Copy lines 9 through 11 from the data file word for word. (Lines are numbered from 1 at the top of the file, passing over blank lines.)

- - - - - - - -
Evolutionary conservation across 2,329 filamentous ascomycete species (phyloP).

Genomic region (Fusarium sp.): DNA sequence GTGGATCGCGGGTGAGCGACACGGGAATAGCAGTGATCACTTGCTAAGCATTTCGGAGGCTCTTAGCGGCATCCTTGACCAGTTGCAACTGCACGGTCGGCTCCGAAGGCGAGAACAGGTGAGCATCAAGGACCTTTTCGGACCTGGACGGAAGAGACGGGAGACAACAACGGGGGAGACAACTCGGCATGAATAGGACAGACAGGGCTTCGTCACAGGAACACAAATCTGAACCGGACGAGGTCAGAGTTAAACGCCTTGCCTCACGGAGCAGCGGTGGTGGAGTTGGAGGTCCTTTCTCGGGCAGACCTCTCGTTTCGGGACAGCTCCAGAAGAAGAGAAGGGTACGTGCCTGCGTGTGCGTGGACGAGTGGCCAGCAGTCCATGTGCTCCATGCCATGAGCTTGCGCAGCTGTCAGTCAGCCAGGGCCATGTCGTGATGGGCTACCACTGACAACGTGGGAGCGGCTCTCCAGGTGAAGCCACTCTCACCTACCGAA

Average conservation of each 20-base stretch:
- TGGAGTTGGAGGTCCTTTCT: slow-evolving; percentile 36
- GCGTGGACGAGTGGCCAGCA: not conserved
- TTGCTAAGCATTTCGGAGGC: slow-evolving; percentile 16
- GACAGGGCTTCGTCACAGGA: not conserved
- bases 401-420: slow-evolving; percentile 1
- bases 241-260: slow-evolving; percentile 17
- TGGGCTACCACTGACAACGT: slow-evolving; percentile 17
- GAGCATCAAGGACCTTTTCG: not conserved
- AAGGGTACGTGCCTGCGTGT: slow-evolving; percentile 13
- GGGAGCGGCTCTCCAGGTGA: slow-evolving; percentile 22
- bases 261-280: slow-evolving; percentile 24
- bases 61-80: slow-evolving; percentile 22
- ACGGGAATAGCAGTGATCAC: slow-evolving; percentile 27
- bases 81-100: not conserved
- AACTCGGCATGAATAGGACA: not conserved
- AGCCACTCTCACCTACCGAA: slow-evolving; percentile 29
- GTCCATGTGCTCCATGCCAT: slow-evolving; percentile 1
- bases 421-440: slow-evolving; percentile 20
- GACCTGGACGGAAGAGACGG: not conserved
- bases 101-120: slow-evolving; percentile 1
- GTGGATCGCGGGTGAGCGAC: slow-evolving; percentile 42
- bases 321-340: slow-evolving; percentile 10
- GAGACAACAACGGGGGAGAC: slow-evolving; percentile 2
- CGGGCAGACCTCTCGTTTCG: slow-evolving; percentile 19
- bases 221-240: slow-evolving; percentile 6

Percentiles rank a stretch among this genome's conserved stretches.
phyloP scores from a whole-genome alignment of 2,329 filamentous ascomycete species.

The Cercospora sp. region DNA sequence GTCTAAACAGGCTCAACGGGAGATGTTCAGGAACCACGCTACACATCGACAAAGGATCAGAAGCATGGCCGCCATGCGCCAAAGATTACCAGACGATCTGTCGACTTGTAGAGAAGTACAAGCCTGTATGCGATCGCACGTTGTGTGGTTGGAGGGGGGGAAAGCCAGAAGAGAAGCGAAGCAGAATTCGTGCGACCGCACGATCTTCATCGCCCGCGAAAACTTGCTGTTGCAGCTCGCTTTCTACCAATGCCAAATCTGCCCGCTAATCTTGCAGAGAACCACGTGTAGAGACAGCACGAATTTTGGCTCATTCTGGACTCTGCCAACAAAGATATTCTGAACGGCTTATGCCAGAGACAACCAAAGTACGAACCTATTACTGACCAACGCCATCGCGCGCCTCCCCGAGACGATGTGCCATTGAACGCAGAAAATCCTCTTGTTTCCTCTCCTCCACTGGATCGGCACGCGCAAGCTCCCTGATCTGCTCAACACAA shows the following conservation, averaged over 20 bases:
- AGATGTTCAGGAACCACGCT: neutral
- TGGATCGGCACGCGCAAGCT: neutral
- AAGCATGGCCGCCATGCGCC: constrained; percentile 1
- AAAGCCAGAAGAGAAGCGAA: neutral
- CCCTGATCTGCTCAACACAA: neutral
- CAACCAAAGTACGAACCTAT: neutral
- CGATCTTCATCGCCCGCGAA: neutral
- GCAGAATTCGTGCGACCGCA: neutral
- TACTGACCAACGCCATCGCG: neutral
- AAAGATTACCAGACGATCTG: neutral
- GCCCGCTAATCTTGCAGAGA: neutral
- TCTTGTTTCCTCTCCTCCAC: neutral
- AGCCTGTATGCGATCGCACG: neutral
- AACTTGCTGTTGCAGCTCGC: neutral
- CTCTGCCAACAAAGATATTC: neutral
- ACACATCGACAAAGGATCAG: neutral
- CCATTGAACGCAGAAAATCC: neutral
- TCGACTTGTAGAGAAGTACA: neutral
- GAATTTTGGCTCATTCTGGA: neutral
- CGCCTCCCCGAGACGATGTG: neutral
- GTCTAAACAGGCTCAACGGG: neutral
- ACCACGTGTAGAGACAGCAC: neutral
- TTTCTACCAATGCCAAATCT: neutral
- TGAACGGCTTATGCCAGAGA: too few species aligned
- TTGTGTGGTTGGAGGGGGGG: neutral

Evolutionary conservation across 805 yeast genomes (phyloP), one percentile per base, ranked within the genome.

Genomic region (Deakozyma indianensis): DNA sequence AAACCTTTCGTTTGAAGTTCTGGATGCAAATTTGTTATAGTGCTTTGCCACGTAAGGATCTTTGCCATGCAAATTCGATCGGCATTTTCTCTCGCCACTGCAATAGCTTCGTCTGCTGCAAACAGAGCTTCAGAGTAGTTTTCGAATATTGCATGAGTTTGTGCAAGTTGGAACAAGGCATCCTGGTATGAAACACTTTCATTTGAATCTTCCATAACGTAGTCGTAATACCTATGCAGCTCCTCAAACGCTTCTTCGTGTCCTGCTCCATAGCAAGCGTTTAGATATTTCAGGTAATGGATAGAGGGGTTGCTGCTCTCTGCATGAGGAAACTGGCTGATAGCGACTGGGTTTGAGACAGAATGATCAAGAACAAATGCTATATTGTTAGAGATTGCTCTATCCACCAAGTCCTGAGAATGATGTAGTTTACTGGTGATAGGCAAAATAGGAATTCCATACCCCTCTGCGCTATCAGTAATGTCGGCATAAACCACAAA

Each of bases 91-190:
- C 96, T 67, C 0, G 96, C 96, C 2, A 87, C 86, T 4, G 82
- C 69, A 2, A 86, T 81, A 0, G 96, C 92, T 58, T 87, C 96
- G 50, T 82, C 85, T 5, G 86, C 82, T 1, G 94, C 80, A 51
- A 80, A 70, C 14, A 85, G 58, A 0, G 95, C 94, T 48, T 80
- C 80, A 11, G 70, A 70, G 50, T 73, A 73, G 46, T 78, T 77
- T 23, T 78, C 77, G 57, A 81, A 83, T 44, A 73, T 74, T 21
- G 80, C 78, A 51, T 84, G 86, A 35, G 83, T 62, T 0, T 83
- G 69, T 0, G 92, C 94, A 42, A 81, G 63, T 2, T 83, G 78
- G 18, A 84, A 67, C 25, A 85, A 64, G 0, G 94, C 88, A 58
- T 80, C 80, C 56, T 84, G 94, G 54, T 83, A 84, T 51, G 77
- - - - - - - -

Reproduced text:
- bases 241-260: slow-evolving; percentile 17
- TGGGCTACCACTGACAACGT: slow-evolving; percentile 17
- GAGCATCAAGGACCTTTTCG: not conserved